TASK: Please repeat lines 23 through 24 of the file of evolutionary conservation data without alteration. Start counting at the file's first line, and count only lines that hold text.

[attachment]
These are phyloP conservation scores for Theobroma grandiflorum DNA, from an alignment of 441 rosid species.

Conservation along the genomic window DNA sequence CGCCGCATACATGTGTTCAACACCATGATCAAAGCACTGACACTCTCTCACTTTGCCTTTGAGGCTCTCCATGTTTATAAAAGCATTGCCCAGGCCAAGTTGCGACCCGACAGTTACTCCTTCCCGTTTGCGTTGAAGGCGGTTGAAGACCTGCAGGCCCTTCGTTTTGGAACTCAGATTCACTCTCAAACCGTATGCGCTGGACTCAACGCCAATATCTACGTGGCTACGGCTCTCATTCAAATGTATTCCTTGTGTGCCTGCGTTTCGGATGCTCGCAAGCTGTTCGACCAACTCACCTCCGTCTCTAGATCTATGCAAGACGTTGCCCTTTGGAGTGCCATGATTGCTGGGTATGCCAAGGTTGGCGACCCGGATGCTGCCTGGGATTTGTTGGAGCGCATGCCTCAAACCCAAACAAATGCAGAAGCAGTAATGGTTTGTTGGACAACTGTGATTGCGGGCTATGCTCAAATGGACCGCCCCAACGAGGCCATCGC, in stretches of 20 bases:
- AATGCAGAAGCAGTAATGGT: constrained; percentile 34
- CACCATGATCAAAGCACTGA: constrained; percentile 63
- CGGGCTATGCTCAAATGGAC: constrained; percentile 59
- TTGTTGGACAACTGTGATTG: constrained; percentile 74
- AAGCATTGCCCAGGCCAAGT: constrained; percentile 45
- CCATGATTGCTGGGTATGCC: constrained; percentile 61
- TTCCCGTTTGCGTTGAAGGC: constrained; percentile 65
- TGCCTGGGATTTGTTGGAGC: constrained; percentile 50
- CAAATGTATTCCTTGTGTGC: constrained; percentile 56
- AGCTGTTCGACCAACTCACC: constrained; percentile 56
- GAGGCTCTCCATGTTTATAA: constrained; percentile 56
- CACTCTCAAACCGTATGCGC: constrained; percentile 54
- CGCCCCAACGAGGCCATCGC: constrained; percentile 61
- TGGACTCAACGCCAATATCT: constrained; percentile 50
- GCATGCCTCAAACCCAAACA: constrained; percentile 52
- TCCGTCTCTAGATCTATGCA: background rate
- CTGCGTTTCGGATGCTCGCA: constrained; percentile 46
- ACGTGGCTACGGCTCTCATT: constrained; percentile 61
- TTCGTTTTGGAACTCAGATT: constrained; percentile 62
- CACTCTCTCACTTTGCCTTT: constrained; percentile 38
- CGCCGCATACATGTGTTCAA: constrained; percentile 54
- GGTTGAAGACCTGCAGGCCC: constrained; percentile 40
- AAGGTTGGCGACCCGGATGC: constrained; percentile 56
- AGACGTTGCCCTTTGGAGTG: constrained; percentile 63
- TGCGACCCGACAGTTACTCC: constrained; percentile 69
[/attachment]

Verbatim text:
- CGCCGCATACATGTGTTCAA: constrained; percentile 54
- GGTTGAAGACCTGCAGGCCC: constrained; percentile 40